Friday, November 18, 2011

TOP STORY >> Avoid safety-awareness hibernation this winter

By Staff Sgt. Jacob Barreiro
19th Airlift Wing Public Affairs

After navigating through the scathing cauldron that was the summer weather at Little Rock Air Force Base, Team Little Rock members are probably ready to simmer down, cool-off and enjoy the hopefully more amiable conditions in the fall.

However, TLR members shouldn’t let brisk weather, pleasant gusts of wind, and resplendent foliage lull them into a stupor. Safety measures should be a priority at all times of the year, and the weather changes in November and December prove no exception. Safety hazards at the end of the year include strong winds, heavy and frequent rains, surprisingly low-temperatures for those unprepared and the ever-present driving hazards constantly plaguing Arkansas.

“Driving has always been a problem around here,” said Tech. Sgt. Ricky Carroll, 19th Airlift Wing ground safety technician. “Fall driving particularly presents a lot of obstacles for drivers. Some of them are the driver’s fault, and some are the work of mother nature, but drivers need to remember to be cautious at all times.”

Driving accidents are indeed commonplace in Arkansas, said Joe Wooding, 19th AW safety specialist.
Despite being the 14th least populated state, Arkansas has the sixth most traffic fatalities in the United States.

This staggering statistic means that Team Little Rock members should be extra cautious when driving and particularly conscious during dangerous time periods.

Two of the most hazardous times for drivers are sunrise and sunset, said Carroll. Sudden changes in the lighting or glare from the morning sun can present special problems for some drivers.

“It seems obvious, but sunglasses are a big help in getting rid of the sun-glare that pops up during these hours,” he said. “Although people need to use common sense and know when to take the glasses off, obviously you shouldn’t have the shades on at night time, this is especially dangerous.”

While dawn and dusk are hazardous times for drivers, the most hazardous time is in the dead of the night, said Carroll. The long stretches of rural roads with sparse surrounding and occasionally no street lights can turn a car into a midnight-motorized menace.

“You are twice as likely to have a fatal accident during night as during the day,” Carroll said. “The sudden appearances of street lights or bright lights from other cars are real problems. The problems are only amplified when the road is slick from rain, snow or ice.”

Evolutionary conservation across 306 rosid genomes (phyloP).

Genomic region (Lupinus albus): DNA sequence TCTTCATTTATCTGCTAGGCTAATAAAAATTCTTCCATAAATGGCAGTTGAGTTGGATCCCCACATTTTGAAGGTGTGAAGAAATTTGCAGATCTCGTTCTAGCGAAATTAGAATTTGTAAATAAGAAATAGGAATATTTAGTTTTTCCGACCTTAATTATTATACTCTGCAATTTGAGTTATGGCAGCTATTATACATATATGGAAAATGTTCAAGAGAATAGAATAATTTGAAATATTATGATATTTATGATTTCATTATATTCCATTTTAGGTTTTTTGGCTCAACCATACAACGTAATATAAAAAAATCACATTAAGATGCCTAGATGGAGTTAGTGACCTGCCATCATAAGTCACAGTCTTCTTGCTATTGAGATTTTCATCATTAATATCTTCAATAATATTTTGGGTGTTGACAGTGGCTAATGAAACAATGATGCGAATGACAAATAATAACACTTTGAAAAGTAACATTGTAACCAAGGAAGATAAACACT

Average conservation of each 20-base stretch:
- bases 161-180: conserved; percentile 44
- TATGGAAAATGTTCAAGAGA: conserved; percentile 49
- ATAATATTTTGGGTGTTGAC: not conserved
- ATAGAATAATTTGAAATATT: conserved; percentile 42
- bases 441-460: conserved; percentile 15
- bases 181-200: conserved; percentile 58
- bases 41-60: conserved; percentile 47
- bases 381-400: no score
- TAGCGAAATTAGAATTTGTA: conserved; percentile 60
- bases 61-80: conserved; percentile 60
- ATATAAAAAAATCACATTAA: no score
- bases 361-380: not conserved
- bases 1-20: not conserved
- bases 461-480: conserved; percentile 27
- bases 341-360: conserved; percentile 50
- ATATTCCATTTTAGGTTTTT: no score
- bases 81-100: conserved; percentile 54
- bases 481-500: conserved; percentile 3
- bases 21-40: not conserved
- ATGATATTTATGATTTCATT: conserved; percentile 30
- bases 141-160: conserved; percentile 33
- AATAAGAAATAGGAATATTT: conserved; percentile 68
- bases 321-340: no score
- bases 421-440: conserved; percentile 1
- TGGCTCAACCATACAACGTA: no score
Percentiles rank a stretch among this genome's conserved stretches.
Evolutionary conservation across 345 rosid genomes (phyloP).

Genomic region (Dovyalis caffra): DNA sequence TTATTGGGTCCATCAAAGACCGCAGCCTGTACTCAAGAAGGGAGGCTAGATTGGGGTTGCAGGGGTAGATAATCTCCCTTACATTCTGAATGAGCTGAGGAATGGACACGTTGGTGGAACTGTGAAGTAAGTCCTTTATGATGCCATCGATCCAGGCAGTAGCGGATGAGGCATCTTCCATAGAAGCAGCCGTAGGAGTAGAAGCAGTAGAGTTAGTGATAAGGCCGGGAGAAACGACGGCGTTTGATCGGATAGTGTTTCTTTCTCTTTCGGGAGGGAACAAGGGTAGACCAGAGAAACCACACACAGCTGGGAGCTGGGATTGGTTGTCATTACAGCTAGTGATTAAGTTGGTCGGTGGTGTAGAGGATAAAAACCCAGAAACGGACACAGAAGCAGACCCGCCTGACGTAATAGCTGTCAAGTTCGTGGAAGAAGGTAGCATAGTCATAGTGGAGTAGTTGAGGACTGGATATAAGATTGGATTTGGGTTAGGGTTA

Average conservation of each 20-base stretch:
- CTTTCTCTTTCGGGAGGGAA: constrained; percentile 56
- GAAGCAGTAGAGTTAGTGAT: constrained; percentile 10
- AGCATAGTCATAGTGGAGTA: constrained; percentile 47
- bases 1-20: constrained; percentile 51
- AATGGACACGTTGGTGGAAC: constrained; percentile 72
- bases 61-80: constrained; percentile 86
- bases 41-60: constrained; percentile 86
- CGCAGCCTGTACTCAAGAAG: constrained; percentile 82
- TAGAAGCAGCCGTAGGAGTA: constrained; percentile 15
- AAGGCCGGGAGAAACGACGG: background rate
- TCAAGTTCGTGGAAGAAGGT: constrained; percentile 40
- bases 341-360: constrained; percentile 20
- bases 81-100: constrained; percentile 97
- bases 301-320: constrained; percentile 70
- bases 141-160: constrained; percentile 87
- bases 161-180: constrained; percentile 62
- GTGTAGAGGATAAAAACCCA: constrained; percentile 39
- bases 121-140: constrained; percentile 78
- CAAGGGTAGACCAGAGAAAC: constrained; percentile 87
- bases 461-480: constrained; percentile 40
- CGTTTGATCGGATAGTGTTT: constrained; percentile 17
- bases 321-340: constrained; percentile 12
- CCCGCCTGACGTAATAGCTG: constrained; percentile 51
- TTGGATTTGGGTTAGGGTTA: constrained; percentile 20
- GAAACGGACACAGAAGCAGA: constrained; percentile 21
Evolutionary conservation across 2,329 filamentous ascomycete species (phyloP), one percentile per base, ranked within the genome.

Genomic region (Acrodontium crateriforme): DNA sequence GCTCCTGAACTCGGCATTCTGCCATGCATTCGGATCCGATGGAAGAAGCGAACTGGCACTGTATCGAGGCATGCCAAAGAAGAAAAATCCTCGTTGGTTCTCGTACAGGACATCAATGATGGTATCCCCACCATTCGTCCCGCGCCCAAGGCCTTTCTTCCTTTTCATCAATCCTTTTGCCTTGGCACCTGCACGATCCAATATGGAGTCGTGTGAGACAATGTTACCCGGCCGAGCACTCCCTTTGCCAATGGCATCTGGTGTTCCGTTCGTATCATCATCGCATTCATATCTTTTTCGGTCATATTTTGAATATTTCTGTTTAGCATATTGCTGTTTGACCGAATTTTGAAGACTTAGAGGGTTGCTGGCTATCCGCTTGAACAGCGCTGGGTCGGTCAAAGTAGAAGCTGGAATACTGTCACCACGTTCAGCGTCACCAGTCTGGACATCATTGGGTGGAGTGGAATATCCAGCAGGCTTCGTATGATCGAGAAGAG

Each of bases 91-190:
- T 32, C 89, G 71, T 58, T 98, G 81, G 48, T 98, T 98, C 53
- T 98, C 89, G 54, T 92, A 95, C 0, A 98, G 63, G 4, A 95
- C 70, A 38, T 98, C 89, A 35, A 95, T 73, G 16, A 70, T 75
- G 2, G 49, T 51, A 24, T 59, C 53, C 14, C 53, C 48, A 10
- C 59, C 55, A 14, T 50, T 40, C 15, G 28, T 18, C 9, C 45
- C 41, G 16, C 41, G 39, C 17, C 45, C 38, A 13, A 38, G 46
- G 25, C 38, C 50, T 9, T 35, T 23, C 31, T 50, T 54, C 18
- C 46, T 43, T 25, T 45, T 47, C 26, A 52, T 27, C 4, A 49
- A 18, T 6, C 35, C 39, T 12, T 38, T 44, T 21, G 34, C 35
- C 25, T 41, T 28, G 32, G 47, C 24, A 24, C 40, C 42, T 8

Along with being cautious for weather changes, drivers should also remember to be on the look-out for pedestrians, said Carroll. Also be advised of school-children, driving in school zones and above all, be aware of the other drivers on the road.

“It’s always best to practice defensive driving,” said Carroll. “Just take the steps to be courteous to other drivers even if you think they aren’t being courteous to you. Nobody wins when there’s a car collision or a pedestrian gets struck because two drivers were going at it.”

Driving may be one of the biggest hazards in Arkansas, but the season changes can present other, more predictable problems that can be overcome by simply planning ahead, said Carroll.

Watch the weather forecast, he said. It’s not always perfect, but it’s a good indicator of what’s going to happen in the area, and can give people a heads up on preparing for snow, ice and inclement weather.
“We can get some chilly weather up here,” Carroll said. “Being the south, it seems like people aren’t always as ready for the snow, or when the snow comes, they aren’t always sure how to react to it. Cold weather can be dangerous, heaters can break, cars can break down, accidents happen and cold weather can make it worse.”

It’s good to keep a stock of warm items in the car, he added. Flashlights, blankets, water, and extra warm gear can be helpful in the event of an ill-timed breakdown. It’s always prudent to think safety first no matter the time of year or place.

“Extra batteries are important in the winter time, and even a generator may be helpful if power is lost,” Carroll said. “The important thing is to think ahead and always try to be prepared. That way the odds of situations catching you unaware and leaving you in a bad situation are less.”

So, even when the scorched earth of the summer is a thing of the past, TLR members shouldn’t go into safety-awareness hibernation, but should always stay vigilant for those safety stumbling stones that could lead to pitfalls and bring on a winter of discontent.

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